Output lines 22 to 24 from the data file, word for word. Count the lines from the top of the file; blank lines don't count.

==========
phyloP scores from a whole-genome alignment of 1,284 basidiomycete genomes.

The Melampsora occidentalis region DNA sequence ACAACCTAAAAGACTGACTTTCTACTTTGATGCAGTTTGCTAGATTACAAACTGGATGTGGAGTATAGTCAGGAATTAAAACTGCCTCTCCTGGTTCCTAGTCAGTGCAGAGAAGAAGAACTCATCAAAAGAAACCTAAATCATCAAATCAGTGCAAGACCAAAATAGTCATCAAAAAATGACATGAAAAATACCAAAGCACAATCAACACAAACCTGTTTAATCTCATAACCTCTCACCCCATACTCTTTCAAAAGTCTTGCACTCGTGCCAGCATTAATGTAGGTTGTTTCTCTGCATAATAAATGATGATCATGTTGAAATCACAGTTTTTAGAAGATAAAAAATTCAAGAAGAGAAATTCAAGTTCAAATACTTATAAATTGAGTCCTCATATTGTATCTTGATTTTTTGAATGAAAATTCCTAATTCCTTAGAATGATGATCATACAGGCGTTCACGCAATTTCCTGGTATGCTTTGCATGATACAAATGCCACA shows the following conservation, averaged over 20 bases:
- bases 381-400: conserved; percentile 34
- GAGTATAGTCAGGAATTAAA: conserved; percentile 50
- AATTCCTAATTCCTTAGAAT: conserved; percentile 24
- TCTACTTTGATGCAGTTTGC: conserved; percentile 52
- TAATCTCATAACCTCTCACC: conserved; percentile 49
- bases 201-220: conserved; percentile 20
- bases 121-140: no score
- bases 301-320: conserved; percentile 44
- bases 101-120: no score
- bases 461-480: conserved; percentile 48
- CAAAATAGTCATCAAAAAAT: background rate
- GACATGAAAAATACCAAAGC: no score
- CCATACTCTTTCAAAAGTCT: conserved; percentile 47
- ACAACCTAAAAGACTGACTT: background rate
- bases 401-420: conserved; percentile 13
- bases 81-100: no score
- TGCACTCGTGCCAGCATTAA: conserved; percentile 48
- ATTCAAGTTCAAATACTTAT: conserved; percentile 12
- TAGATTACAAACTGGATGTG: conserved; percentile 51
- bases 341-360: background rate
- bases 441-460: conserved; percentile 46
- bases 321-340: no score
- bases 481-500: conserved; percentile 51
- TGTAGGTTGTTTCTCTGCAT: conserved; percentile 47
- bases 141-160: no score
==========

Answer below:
- bases 341-360: background rate
- bases 441-460: conserved; percentile 46
- bases 321-340: no score